The goal of this security article is to empower developers and architects to design, build and maintain secure systems that protect the data and assets of their users and organizations. Working as a Salesforce Security Specialist within Deloitte has taught me to adopt the Zero trust model (Never trust, always verify)! Performing security audits on consulting projects gave me a clear insight about Security from an Architect’s & Developer’s perspective. Let’s have a look at both of the perspectives!
Cloud Security from an Architect’s perspective
As an architect, are you wondering how an ideal cloud security implementation looks like?
Those crushing it in this field have done exceedingly well in the below 6 cloud security topics:
- Data Protection
- Identity & Access management
- Visibility & Monitoring
- Threat Detection & Response
- Audit & Compliance
How does this translate to Salesforce Security?
Normally Data Protection and IAM (Identity & Access Management) also appear in the implementation phase, but the other 4 topics only come to light after a production release. Hence it is very important to think about these topics well in advance during the design / architectural phase.
Security from a Developer’s perspective
I consider the OWASP Top 10 as the holy grail for developers wanting to build and maintain a secure application. OWASP Top 10 2021 is the latest version which highlights the most prevalent vulnerabilities in today’s world.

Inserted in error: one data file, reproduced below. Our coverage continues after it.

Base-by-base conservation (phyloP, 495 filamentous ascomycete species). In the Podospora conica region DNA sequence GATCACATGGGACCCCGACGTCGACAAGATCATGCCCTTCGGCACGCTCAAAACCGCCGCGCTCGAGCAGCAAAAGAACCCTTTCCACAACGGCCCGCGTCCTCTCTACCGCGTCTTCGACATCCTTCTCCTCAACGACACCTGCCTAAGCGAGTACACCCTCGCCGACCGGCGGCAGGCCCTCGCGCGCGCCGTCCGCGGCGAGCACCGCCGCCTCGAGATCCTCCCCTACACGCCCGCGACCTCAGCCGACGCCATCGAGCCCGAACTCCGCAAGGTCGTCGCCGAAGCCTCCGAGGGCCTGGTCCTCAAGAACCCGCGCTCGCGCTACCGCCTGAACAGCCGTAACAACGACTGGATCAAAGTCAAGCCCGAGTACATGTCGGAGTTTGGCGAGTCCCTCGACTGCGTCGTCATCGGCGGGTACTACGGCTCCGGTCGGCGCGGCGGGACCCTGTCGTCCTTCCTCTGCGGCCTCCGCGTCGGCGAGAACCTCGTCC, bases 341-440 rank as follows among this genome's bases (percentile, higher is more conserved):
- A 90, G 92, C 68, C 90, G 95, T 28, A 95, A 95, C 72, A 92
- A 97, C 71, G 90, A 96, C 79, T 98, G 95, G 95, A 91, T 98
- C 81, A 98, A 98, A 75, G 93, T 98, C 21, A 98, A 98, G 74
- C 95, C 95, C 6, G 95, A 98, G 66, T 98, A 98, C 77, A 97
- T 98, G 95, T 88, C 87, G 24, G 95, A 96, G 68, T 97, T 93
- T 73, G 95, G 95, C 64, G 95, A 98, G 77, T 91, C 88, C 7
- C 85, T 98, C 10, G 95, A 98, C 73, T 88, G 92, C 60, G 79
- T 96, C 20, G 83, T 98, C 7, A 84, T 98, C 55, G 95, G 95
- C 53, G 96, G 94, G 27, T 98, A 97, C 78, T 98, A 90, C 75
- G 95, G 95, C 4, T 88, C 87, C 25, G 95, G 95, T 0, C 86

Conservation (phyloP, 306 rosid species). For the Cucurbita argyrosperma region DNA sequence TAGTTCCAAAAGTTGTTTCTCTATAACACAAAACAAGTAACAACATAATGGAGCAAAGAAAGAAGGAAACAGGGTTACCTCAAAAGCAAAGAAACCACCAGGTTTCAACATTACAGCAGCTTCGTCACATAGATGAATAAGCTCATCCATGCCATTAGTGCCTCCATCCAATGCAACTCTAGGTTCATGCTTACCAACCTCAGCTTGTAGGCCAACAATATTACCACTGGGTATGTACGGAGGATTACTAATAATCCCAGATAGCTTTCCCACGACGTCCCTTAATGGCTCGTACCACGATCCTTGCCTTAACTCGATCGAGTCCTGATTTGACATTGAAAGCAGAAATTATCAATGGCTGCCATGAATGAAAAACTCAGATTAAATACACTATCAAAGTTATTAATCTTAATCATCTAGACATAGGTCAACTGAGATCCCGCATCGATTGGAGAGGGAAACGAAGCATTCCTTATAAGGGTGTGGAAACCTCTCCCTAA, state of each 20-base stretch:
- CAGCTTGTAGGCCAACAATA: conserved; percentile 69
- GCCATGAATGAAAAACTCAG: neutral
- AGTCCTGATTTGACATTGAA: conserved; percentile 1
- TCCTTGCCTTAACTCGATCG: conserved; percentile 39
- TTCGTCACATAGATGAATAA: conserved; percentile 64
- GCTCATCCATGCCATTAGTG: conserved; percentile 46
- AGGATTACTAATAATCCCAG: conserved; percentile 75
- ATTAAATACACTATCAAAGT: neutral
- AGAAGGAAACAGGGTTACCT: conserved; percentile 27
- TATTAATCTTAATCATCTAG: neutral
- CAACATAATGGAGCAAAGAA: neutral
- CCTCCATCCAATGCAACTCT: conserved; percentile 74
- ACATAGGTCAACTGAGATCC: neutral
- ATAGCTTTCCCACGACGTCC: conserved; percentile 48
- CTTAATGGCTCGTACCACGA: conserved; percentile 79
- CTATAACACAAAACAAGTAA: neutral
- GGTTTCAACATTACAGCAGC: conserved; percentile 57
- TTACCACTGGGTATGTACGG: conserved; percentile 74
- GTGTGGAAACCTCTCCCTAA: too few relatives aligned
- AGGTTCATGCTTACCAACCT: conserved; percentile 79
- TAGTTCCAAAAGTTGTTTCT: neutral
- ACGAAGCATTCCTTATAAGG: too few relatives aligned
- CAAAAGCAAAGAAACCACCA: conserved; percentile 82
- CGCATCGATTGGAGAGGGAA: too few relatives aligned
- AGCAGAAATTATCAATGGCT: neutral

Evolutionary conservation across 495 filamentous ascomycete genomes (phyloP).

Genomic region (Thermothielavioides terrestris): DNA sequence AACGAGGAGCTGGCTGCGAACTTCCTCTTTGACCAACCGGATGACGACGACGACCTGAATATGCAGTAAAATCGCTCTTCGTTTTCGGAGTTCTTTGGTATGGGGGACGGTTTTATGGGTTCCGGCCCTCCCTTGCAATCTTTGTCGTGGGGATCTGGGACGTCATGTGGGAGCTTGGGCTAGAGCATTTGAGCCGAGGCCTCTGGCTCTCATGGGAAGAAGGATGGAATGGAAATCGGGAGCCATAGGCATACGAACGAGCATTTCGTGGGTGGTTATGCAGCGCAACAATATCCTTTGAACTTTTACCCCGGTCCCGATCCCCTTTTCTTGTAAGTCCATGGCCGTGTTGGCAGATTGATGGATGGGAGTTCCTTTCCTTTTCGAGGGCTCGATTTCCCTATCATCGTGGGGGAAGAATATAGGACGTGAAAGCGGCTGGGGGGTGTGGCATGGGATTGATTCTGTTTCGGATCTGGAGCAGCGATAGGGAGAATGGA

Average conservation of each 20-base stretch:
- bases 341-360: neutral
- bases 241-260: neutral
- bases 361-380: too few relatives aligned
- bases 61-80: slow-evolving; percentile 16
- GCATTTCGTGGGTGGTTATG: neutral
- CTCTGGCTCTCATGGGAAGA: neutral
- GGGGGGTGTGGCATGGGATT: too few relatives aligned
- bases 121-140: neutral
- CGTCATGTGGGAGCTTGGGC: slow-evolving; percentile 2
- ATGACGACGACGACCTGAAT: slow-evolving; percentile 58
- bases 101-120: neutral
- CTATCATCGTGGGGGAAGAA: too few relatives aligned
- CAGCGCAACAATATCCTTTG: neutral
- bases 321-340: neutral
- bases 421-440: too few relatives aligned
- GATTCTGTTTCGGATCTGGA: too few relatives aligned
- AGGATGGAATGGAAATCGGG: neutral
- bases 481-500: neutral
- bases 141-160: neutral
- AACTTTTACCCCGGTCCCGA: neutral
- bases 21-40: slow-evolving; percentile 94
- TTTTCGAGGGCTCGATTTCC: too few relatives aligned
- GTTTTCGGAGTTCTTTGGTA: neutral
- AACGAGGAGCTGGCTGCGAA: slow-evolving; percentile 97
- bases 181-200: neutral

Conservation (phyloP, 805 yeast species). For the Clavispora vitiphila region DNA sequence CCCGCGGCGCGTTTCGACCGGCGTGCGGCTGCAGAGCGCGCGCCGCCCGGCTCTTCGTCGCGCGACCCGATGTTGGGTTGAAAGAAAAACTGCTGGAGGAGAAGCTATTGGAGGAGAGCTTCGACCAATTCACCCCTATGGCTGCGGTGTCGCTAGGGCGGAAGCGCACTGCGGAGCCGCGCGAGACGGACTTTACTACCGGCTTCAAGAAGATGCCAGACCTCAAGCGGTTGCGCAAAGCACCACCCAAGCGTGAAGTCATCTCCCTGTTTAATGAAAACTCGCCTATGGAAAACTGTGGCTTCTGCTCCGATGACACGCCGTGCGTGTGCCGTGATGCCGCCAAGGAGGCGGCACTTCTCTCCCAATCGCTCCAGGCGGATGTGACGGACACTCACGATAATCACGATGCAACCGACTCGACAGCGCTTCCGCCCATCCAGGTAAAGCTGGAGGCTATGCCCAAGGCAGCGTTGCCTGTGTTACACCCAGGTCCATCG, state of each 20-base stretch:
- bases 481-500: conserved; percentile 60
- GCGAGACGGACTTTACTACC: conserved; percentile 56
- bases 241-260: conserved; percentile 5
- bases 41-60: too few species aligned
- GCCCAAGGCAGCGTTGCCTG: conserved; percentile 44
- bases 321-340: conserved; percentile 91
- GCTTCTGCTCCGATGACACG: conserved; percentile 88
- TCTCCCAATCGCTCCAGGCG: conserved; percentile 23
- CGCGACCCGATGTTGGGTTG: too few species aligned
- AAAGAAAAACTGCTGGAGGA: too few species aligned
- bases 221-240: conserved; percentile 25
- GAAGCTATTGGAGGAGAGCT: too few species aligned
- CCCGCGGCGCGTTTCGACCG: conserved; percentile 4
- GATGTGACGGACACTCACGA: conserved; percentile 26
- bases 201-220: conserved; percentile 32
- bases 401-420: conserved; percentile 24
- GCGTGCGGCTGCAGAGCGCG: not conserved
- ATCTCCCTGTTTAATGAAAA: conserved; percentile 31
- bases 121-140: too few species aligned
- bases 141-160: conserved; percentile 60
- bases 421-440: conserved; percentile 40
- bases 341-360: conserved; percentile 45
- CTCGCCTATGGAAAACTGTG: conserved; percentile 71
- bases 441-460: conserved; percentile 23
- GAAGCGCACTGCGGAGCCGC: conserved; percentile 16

A01 Broken Access Control: Opening up protected actions to unauthenticated/unauthorized users
- Implement controllers ‘with sharing’ explicitly
- Check CRUD FLS when running SOQL query in apex
- Perform access checks for any data coming from the front end. Even though the front end has robust frameworks, never trust any data that enters the server side logic. For example, consider view and update screens. Always make sure on the backend that a user hasn’t tampered with the data when doing an update call
- In the front end, perform origin checks in event listeners. Any postMessage calls from a different window shouldn’t be blindly trusted
- Never expose more than what is needed. For example, for an updateContactPhone operation, do not expect a Contact record in the request. Instead accept an updated phone number
A02 Cryptographic Failures: Hardcoded passwords, plaintext secrets and PII data, weak cipher
- Store integration passwords strictly in named credentials
- Encrypt secrets like credit card numbers / bank account numbers using encrypted fields or Shield platform encryption
- Stop using MD5 and SHA1 cryptographic hash functions
A03 Injection: Unescaped data executed as scripts on the frontend. Dynamic queries leaking unwanted data to the caller
- Use static queries / bind variables. If dynamic query is necessary then use escapeSinglequotes to sanitize inputs
- Output encoding, avoid unescaping values
- Avoid using lwc:dom=”manual”, let LWC handle DOM manipulations
A04 Insecure design: Insecure design patterns and lack of governance. This is directly related to what is mentioned in the previous section. If the cloud security for architects are followed strictly then this is already mitigated. Here are some pointers:
- Avoid using client_credentials / username password flow. Prefer the OAuth Auth code with PKCE for integrations
- Unless legacy is involved, go for OpenID connect for SSO instead of SAML
- Have SSO and MFA setup via a trusted IdP
- Maintain a design decision document indicating the allowed integration patterns
- Salesforce inherently does not provide rate limiting and DDoS protection, in case of external communities, always implement a WAF to safeguard against DDoS attacks
- Invest in a middleware / api-gateway